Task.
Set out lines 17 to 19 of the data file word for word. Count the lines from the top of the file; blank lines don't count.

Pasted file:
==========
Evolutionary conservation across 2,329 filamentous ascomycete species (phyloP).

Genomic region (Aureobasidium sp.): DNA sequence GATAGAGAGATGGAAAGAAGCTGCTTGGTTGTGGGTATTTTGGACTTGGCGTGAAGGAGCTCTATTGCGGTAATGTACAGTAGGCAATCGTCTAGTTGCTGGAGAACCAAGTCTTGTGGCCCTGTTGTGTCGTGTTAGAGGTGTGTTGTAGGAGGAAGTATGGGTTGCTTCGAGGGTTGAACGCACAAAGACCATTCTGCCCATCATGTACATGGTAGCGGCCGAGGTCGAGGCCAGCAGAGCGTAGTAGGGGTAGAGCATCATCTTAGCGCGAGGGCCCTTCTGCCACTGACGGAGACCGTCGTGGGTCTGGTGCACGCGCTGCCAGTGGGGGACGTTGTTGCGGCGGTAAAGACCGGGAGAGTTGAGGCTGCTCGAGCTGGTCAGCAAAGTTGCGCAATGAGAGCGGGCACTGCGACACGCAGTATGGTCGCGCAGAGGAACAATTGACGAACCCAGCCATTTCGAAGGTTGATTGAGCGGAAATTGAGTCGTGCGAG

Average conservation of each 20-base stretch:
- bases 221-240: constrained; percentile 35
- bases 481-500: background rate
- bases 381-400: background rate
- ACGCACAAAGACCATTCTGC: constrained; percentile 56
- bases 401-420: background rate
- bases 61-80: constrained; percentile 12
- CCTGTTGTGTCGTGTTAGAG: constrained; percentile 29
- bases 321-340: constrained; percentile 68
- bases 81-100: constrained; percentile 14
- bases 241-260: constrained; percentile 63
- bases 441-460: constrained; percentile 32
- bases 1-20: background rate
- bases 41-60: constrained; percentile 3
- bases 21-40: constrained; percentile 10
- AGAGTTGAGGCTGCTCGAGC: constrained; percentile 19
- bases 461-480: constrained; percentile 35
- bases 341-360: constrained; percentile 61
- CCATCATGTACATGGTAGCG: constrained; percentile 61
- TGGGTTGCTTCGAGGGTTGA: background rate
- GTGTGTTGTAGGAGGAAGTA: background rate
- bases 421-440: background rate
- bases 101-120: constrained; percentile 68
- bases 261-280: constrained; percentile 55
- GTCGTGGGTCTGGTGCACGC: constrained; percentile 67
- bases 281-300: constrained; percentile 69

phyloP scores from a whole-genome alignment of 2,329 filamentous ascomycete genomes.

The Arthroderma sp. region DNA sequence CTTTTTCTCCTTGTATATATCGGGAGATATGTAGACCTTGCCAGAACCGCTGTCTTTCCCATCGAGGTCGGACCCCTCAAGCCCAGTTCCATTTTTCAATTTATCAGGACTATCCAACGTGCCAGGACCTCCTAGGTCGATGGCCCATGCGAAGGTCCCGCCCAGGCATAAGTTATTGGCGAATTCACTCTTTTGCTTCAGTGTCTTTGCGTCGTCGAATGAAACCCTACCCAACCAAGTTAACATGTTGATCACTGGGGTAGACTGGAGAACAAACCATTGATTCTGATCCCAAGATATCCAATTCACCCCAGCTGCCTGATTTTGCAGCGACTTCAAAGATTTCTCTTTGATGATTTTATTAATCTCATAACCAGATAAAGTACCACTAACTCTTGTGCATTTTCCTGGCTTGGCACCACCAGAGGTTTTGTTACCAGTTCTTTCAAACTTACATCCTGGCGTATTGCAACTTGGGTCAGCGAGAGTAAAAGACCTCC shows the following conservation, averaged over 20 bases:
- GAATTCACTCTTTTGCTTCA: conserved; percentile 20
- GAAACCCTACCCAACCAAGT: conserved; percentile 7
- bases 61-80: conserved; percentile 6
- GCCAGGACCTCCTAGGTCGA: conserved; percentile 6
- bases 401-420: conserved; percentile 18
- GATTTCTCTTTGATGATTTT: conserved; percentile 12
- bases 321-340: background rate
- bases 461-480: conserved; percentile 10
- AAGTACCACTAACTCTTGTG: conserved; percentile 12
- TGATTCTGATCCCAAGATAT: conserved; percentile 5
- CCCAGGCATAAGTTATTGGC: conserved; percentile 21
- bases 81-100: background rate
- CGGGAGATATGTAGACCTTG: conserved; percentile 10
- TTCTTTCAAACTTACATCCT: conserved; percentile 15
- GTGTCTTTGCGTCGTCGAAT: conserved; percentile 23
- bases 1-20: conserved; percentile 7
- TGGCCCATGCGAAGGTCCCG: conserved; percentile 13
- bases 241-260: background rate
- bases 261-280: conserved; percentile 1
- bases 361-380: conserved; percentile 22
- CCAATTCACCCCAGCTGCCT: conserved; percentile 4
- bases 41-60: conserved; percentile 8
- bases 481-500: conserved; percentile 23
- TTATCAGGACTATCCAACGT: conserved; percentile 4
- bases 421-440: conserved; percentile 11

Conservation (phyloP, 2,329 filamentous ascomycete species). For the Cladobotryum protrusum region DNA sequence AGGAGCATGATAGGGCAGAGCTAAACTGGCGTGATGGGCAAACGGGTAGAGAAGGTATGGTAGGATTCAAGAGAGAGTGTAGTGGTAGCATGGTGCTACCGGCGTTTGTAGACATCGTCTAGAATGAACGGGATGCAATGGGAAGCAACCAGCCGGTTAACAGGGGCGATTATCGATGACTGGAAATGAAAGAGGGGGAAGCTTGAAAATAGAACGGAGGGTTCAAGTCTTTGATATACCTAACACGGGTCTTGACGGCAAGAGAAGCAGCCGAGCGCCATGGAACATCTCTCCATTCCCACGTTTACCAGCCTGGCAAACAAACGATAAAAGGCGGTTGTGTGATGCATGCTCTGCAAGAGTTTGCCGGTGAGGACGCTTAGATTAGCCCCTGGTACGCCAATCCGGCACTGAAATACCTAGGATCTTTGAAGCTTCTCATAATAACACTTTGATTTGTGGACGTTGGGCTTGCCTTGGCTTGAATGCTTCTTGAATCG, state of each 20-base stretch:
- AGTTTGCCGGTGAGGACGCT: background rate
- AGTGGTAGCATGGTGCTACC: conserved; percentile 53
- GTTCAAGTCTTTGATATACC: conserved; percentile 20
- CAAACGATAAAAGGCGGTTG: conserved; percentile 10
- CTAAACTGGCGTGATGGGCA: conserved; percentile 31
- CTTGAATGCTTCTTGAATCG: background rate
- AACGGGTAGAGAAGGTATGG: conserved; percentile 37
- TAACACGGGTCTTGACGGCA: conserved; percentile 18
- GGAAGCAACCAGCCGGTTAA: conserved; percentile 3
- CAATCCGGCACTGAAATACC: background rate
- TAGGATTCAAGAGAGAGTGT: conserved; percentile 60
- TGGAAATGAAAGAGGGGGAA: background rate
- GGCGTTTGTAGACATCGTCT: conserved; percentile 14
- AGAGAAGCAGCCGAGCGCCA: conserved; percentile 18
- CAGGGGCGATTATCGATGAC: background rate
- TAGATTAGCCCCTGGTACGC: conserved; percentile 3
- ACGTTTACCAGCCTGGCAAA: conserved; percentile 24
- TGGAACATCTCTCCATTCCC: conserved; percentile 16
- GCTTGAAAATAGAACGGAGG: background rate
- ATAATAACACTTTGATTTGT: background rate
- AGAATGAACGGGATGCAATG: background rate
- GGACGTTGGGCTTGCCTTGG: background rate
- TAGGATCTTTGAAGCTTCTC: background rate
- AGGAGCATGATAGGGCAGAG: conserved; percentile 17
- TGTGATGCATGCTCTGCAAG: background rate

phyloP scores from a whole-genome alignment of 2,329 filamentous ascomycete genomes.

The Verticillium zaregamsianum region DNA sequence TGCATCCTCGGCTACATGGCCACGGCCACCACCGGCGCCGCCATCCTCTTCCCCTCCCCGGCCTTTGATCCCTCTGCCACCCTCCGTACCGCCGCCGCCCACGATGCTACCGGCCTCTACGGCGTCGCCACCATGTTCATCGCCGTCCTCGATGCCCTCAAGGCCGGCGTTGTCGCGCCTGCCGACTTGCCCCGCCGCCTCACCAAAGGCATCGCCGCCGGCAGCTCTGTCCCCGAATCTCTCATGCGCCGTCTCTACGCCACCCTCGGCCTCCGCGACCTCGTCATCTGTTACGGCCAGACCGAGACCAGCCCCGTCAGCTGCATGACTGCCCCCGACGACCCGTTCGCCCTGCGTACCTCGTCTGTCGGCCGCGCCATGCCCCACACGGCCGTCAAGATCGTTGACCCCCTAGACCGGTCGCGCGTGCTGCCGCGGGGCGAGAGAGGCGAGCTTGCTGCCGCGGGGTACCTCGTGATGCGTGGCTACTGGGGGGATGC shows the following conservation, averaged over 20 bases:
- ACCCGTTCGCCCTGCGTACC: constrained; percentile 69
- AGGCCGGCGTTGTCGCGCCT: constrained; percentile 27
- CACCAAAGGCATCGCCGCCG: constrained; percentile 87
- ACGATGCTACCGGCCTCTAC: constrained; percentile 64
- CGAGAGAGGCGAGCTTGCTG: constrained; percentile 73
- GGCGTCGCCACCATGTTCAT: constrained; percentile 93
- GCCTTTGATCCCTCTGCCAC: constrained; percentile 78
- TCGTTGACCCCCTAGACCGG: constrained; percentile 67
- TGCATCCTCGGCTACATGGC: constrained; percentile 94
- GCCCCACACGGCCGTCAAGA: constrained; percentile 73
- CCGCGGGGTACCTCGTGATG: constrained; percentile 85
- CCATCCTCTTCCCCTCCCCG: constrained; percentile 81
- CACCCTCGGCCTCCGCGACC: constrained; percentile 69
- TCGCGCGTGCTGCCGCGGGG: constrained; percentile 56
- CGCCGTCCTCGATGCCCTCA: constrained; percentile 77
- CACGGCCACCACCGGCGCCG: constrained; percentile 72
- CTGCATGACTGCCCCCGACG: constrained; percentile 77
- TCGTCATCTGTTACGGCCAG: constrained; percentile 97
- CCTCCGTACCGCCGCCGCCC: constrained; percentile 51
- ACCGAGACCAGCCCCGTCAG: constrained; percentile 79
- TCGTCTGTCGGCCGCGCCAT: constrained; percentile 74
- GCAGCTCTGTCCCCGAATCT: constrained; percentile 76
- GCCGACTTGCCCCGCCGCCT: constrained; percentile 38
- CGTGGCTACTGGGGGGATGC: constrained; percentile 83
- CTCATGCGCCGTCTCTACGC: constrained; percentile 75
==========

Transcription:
- bases 21-40: constrained; percentile 10
- AGAGTTGAGGCTGCTCGAGC: constrained; percentile 19
- bases 461-480: constrained; percentile 35